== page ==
The elevator control system comprises a schedule computer, at least one shaft control system that includes a shaft computer, and a plurality of elevator car control systems wherein each of which includes a car computer. The acceleration/deceleration rate of the following elevator car in the next δt sec is determined from such factors as the current estimated distance between the car and its leading car, the estimated speeds and acceleration rates of the two cars in the immediate past δt sec.
The above and other objects and advantages of this invention will become more clearly understood from the following description when considered with the accompanying drawings. It should be understood that the drawings are for purposes of illustration only and not by way of limitation of the invention. In the drawings, like reference characters refer to the same parts in the several views:
Reference is now made to
Reference is now made to
The drive means 20-1 includes a motor 19-1 with the driveshaft 24-1, the hoist cables 26-1, a traction sheave 22-1, a brake mechanism 21-1, guide sheaves 27-1 and 28-1, and the compensating cables 35-1 and guide sheaves. The brake mechanism 21-1 includes a disc that is affixed to the drive shaft 24-1 and a brake shoe that grabs the disc at the time of braking. The drive means 20-2 includes a motor 19-2 with the driveshaft 24-2, the hoist cables 26-2, a traction sheave 22-2, a brake mechanism 21-2, guide sheaves 27-2 and 28-2, and the compensating cables 35-2 and guide sheaves. The drive means 20-3 includes a motor 19-3 with a driveshaft 24-3, the hoist cables 26-3, a traction sheave 22-3, a brake mechanism 21-3, guide sheaves 27-3 and 28-3, and the compensating cables 35-3 and guide sheaves.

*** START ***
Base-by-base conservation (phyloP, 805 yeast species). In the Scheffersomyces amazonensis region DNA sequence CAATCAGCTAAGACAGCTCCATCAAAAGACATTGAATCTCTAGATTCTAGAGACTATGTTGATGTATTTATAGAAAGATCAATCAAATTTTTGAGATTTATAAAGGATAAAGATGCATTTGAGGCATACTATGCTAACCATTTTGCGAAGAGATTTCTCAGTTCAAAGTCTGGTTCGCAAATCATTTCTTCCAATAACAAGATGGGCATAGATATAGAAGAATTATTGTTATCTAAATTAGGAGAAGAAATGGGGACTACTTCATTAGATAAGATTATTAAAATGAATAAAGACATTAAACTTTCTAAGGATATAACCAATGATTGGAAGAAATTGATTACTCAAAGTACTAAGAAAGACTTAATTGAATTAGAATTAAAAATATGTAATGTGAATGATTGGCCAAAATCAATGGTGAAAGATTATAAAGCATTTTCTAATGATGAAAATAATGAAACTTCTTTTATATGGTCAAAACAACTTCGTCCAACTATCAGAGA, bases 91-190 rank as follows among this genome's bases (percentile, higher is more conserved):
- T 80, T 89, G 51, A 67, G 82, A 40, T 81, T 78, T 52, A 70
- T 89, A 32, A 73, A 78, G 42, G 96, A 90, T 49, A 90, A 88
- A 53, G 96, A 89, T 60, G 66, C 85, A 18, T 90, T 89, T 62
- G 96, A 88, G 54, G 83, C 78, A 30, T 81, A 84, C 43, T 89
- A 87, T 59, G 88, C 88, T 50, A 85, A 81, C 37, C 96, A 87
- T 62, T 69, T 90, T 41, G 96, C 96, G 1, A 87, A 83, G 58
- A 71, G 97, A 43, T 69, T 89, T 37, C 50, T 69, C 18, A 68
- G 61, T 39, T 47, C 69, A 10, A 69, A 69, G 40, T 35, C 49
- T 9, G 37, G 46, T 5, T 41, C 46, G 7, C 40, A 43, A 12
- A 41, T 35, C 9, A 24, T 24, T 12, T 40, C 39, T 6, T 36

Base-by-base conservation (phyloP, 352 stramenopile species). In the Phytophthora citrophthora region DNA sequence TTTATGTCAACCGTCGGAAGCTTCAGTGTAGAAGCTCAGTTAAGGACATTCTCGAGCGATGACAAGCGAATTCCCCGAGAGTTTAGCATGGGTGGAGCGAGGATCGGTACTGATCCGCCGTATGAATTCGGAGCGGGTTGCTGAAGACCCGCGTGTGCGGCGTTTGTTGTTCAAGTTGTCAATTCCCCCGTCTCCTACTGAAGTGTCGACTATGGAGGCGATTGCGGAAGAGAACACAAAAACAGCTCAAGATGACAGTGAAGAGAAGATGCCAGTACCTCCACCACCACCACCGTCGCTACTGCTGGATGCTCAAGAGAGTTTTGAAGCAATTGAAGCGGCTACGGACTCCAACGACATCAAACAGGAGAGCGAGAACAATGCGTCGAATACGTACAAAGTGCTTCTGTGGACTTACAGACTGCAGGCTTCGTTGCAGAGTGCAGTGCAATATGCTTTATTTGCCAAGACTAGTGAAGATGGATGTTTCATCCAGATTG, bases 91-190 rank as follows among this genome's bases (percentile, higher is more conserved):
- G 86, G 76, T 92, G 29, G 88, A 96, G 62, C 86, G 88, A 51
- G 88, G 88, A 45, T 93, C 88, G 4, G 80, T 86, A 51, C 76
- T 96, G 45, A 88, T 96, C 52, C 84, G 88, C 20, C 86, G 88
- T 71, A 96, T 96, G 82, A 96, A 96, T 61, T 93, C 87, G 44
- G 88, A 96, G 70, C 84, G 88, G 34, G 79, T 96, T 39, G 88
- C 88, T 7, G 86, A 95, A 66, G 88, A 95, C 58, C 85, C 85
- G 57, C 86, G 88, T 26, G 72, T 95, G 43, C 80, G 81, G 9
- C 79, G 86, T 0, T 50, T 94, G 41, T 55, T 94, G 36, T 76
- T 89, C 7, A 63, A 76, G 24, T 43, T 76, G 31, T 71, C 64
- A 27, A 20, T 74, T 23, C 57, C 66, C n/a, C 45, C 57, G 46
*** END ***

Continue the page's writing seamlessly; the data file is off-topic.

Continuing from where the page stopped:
The interlocking means 81A includes a bevel gear 23-1 affixed to the driveshaft 24-1, and another bevel gear 23-2A affixed to a driveshaft extension 24-2A, wherein the bevel gears 23-1 and 23-2A rotatably connecting the driveshaft 24-1 with the driveshaft extension 24-2A, and a coupling mechanism 55A, a bidirectional one-way clutch 32A. The driveshaft extension 24-2A shares an axis with the rotational axis of the driveshaft 24-2 of the drive means 20-2, and extends along the axis of the driveshaft 24-2. Both the coupling means 55A and the bi-directional one-way clutch mechanism 32A are partly affixed to the driveshaft extension 24-2A and partly affixed to the driveshaft 24-2.
The interlocking means 81B includes a coupling mechanism 55B, a bi-directional one-way clutch 32B, a means 25-B that rotatably connects the driveshaft 24-3 and a driveshaft extension 24-2B, wherein the rotatably connecting means 25-B including pulleys, a chain and a gear 23-3, and a gear 23-2B affixed to the driveshaft extension 24-2B (and meshes with the gear 23-3). The driveshaft extension 24-2B shares an axis with the rotational axis of the driveshaft 24-2, and extends along the axis of the driveshaft 24-2. Both the coupling means 55B and the bi-directional one-way clutch mechanism 32B are partly affixed to the driveshaft extension 24-2B and partly affixed to the driveshaft 24-2. The coupling means 55A and 55B are clutches in the preferred embodiment. In a two-car per shaft elevator system, the preferred combination is of elevator units 30-2 and 30-3.